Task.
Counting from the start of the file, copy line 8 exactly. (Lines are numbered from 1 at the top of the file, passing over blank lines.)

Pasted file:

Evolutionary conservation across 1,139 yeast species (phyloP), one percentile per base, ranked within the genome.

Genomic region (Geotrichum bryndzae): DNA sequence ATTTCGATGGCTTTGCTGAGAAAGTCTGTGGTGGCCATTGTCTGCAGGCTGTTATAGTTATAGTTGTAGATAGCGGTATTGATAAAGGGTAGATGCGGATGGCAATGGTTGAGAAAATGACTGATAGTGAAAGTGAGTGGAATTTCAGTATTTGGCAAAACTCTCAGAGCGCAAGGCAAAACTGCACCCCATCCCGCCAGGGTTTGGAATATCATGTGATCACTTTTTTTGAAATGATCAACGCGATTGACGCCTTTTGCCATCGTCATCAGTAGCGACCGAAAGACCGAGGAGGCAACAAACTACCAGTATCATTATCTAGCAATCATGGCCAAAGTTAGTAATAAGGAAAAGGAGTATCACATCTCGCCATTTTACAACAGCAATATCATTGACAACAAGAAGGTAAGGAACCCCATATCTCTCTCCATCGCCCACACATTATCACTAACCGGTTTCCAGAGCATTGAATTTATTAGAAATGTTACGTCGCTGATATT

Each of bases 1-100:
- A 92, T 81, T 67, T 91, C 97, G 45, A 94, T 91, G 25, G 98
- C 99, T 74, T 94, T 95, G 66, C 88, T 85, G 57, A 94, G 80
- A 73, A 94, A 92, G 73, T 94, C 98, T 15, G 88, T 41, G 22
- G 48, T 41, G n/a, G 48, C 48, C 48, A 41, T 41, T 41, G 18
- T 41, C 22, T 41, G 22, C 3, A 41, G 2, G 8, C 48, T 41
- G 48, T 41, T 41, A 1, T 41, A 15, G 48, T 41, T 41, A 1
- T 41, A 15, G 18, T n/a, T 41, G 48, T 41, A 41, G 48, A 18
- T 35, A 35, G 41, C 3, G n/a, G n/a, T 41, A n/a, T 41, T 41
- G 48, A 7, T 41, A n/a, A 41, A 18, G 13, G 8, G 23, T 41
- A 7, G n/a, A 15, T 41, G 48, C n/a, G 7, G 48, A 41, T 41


- T 41, C 22, T 41, G 22, C 3, A 41, G 2, G 8, C 48, T 41